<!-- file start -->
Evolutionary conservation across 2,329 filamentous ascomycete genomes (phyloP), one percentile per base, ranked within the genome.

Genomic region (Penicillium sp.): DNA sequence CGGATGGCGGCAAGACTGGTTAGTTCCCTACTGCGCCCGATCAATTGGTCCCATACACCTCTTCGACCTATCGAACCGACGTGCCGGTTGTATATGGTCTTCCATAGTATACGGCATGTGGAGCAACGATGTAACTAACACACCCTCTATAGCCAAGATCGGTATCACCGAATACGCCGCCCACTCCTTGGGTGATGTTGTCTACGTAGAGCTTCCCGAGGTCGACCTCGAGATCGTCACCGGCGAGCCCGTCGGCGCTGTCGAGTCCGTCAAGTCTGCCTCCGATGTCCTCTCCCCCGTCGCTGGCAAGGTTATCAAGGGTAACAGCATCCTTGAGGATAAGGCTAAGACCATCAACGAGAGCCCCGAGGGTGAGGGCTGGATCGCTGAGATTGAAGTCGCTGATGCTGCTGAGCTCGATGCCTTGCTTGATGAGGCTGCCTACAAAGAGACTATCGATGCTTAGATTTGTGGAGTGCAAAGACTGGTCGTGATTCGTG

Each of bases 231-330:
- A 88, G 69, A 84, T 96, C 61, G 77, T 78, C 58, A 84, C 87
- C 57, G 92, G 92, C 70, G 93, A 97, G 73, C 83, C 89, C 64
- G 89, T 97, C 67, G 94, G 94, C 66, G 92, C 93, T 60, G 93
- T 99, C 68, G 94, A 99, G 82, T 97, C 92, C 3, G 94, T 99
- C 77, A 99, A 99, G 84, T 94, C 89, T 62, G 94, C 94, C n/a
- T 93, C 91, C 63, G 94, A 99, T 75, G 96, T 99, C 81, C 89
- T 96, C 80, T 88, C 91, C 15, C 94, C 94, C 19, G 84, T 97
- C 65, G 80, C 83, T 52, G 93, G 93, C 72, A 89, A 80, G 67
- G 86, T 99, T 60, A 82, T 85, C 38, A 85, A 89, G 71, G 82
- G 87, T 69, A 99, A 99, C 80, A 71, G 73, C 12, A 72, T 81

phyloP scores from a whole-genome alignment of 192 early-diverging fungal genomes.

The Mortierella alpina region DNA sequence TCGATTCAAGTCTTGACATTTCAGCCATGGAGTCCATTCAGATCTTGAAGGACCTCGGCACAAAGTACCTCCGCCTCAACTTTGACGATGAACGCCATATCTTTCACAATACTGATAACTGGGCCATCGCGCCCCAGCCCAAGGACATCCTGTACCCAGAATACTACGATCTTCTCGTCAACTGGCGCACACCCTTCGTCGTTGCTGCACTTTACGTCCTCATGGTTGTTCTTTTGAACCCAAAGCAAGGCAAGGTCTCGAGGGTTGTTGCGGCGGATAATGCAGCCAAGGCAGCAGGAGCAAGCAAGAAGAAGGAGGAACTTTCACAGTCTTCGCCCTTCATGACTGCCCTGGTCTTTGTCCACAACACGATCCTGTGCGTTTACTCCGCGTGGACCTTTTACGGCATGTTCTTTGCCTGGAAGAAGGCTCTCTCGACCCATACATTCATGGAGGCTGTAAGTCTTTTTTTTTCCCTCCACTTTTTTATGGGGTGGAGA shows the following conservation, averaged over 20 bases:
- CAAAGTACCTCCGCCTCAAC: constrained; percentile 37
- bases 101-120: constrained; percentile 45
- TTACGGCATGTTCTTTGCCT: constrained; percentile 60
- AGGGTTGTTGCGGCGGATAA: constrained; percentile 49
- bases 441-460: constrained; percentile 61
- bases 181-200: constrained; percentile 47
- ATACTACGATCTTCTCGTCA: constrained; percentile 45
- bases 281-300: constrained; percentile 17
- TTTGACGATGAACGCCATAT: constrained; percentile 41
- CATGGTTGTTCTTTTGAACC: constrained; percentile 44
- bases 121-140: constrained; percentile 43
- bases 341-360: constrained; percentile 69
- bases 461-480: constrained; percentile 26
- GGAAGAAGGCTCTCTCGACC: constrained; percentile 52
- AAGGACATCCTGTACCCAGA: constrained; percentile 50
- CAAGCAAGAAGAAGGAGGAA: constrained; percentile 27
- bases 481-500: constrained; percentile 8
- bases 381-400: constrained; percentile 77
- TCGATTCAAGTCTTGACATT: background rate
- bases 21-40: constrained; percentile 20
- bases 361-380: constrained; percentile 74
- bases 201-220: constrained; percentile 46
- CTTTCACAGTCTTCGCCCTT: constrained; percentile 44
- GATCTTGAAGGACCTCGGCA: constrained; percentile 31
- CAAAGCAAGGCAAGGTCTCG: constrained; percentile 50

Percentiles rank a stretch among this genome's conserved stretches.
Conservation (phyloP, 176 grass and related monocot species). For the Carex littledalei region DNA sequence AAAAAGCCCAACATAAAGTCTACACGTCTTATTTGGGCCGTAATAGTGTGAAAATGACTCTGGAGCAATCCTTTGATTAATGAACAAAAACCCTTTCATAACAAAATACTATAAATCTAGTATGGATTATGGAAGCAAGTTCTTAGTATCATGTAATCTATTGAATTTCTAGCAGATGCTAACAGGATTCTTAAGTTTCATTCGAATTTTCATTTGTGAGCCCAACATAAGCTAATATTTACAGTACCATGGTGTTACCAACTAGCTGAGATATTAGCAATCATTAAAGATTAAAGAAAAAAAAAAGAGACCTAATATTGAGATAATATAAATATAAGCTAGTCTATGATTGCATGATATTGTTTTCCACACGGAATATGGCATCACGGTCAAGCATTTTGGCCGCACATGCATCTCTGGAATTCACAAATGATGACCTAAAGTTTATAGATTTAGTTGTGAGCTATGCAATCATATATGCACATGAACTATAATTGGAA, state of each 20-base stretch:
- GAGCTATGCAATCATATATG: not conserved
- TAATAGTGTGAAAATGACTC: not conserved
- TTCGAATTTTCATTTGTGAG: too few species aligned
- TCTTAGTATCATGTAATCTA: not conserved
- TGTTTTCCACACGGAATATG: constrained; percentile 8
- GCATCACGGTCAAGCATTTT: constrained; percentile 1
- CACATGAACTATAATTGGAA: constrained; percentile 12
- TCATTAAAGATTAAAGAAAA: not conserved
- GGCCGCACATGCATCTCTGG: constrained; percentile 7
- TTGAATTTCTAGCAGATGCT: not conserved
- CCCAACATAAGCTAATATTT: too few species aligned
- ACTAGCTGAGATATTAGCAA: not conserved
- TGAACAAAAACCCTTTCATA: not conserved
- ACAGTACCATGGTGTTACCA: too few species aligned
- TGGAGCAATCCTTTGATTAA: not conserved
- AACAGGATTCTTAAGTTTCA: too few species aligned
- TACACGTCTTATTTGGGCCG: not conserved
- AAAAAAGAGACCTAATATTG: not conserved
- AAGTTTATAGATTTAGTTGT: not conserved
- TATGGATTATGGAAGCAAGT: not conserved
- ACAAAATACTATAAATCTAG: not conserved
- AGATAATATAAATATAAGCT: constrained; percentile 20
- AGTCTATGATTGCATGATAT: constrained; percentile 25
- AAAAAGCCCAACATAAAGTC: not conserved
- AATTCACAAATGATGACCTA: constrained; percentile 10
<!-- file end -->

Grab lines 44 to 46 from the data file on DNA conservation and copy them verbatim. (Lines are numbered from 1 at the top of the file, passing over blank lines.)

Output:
- TAATAGTGTGAAAATGACTC: not conserved
- TTCGAATTTTCATTTGTGAG: too few species aligned
- TCTTAGTATCATGTAATCTA: not conserved